PARTITION BY LIST ... PARTITION ... VALUES IN (NULL),
then attempting to execute
CREATE TABLE ...
LIKE t1 caused the server to fail.
A slave using row-based replication was unable to read the rows
containing columns of type
properly (old-style decimal, used prior to MySQL 5.0.3). Now the
slave throws an error if it receives this type of data. You can
convert the old-style
format to the binary format used in current MySQL releases with
ALTER TABLE; see
from MySQL 4.1 to 5.0, for more information.
DROP TEMP TABLE IF
EXISTS statements could lead to failures in applying
the binary log during point-in-time recovery operations. This is
due to the fact that, when using row-based replication, the
IF EXISTS to any
TEMPORARY TABLE statements written to the binary log,
and that the slave SQL thread does not check * wildcard filter
DROP TEMPORARY TABLE IF EXISTS. If
--log-slave-updates was also
enabled on the slave, such a statement was preceded by a
USE statement. If the database
referred by the
USE statement did not exist,
the statement failed, and stopped replication.
Now, when writing
DROP TEMPORARY TABLE IF
EXISTS into the binary log, no
statement is written, and the table name in the
TEMPORARY TABLE statement is a fully qualified table
References: This bug is a regression of Bug #14188793.
Within a stored program, comparison of the value of a scalar
subquery with an
IN clause resulted in an
error for the first execution and raised an assertion for the
my_strtoll10() function could incorrectly
convert some long string-format numbers to numeric values and
fail to set the overflow flag.
A race condition in the thread pool plugin could cause status
variables such as
Aborted_connects not to be
incremented and permitting concurrent kills to happen for the
same thread ID.
Within a stored procedure, repeated execution of a prepared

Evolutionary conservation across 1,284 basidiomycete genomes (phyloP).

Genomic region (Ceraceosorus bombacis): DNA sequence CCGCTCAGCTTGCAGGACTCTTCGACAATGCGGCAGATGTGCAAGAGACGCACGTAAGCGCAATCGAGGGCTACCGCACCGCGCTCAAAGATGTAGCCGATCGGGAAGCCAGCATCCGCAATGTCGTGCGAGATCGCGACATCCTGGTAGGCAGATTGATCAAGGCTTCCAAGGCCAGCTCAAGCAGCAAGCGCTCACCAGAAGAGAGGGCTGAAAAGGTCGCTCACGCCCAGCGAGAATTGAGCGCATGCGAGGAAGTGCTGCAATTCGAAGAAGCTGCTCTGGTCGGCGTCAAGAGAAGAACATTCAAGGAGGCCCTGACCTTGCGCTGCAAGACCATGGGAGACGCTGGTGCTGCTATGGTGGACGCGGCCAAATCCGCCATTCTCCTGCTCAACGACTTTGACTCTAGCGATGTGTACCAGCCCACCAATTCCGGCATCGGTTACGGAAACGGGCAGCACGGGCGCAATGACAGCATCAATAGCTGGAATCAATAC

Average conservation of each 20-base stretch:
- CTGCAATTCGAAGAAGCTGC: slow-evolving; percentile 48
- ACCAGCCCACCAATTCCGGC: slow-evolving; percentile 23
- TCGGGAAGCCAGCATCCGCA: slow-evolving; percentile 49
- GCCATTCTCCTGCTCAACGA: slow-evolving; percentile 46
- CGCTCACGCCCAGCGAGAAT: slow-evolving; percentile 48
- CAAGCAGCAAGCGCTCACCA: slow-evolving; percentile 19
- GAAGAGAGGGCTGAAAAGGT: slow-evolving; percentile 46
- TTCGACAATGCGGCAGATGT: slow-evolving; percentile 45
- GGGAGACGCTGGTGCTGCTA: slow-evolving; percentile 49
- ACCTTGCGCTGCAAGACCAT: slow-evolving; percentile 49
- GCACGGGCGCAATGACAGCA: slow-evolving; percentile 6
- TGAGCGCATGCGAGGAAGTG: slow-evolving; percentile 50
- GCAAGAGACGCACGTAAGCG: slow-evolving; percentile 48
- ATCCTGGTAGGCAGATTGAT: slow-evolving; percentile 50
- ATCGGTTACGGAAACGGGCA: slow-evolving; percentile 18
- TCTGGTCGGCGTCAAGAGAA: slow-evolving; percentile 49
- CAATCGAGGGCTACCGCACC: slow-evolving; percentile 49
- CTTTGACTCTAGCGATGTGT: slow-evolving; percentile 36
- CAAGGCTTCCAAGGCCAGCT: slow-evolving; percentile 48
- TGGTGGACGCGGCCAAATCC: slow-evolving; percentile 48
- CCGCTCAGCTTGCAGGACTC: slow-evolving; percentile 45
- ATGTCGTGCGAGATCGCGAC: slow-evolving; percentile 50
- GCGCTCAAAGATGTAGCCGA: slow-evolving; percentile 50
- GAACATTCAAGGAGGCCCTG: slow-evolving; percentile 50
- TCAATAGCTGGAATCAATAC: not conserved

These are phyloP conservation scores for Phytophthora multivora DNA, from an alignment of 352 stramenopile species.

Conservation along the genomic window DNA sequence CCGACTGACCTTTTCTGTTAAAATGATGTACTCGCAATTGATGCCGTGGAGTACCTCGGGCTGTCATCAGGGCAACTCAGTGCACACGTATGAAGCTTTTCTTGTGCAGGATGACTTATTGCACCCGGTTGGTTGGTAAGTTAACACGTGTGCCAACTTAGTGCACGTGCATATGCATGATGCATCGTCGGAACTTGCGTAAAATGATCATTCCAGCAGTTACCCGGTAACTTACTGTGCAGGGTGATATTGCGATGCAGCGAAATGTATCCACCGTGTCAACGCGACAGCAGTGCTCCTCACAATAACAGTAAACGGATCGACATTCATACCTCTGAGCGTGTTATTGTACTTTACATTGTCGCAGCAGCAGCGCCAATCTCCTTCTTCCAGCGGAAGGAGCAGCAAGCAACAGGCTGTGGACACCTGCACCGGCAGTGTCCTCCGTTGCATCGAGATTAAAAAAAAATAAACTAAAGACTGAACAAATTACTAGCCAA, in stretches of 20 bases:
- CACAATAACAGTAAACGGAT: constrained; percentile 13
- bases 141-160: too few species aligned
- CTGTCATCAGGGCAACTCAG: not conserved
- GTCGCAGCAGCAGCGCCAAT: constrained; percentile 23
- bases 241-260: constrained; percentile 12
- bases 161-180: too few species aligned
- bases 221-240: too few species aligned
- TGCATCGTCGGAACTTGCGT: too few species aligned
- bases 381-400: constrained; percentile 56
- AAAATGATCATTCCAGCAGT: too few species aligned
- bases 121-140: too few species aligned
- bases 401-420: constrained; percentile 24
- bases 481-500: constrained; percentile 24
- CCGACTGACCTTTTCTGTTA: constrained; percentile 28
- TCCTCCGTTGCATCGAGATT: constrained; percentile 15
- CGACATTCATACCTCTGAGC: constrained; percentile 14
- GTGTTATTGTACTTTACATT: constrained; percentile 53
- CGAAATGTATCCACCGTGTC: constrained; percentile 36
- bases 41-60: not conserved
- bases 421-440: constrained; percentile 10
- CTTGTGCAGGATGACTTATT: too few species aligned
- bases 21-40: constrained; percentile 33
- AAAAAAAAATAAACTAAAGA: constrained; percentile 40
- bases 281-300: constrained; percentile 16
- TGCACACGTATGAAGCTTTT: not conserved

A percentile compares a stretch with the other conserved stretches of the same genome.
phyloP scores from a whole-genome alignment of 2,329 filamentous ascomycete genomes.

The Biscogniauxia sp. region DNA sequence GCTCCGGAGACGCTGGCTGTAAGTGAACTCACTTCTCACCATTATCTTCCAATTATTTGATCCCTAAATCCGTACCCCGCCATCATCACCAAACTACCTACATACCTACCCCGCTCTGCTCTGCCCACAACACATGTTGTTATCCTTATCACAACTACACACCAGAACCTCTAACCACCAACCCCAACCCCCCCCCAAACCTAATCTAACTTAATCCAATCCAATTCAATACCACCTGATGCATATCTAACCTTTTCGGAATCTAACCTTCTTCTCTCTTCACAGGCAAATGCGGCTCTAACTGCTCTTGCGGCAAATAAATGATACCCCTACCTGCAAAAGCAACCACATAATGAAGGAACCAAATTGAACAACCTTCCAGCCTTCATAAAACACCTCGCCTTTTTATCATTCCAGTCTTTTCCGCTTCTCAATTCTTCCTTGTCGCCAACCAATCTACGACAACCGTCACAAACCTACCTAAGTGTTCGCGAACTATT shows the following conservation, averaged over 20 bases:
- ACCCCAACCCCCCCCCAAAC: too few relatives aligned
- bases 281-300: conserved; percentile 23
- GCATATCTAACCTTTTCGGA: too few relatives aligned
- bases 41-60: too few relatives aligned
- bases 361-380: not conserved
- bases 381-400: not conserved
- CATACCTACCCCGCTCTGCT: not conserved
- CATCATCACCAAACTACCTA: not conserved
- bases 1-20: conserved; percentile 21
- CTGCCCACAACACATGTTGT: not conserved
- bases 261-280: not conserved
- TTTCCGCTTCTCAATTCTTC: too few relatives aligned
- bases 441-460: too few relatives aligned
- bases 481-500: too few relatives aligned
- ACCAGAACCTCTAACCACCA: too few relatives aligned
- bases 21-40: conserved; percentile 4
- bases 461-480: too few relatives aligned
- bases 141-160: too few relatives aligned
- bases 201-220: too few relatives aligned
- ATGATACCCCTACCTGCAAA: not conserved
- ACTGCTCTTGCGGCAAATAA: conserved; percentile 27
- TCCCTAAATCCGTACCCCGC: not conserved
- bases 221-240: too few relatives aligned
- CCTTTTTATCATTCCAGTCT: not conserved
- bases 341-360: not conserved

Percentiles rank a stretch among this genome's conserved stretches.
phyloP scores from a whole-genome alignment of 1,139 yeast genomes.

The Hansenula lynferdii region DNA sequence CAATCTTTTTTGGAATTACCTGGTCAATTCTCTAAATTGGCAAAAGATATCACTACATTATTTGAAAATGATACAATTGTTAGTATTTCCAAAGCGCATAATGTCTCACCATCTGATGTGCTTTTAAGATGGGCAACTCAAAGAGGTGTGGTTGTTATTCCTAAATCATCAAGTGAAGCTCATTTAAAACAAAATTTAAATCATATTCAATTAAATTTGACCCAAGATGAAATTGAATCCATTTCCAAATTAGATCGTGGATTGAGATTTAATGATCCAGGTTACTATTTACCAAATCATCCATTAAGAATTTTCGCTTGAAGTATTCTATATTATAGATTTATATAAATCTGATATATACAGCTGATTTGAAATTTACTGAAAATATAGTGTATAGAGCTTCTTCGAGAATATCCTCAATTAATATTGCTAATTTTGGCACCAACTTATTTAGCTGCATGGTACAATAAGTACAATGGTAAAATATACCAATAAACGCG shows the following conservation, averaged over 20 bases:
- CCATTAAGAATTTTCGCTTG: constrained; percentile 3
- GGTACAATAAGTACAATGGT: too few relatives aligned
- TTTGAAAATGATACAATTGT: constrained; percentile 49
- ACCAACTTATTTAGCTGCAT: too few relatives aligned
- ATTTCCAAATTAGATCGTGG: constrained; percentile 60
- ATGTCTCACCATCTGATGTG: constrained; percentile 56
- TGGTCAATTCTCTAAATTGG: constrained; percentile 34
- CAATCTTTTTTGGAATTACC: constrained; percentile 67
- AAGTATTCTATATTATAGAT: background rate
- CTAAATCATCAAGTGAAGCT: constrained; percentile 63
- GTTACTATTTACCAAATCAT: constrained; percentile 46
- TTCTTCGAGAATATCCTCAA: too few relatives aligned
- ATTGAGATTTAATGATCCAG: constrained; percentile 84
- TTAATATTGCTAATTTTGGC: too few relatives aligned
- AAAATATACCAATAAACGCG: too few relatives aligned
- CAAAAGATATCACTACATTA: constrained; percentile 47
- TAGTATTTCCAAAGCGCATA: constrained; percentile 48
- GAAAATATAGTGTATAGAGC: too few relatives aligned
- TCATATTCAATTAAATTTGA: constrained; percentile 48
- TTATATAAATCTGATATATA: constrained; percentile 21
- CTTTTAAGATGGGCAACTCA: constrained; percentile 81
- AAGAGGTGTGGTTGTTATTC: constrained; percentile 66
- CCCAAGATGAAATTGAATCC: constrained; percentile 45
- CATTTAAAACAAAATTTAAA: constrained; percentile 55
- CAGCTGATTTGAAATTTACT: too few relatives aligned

CREATE TABLE statement for a
table with partitions could cause a server exit.
Deadlocks involving metadata locks and
deadlocks were both reported as an
ER_LOCK_DEADLOCK error, but only
InnoDB deadlocks rolled back the transaction.
Now both deadlocks roll back the transaction.
For queries that accessed an
INFORMATION_SCHEMA table in a subquery, an
attempt to lock a mutex that had already been locked could cause
a server crash.
RPM packages did not provide lowercase tags for their contents.
For example, a server RPM indicated that it provided
MySQL-server, but not
(Bug #69830, Bug #17211588)
InnoDB deadlock caused transaction rollback
but did not release metadata locks, blocking concurrent DDL on
the transaction tables until the connection that got the
deadlock issued an explicit
(Bug #69668, Bug #17054007)
SET OPTION, which failed when
reloaded because the deprecated
keyword has been removed from
(Bug #67507, Bug #15844882)
For failure to create a new thread for the event scheduler, event execution, or new connection, no message was written to the error log. This could lead to the impression that the event scheduler was running normally when it was not. (Bug #67191, Bug #14749800, Bug #16865959)
If one connection changed its default database and
simultaneously another connection executed
PROCESSLIST, the second connection could access
invalid memory when attempting to display the first connection's
default database. memory.
(Bug #58198, Bug #11765252)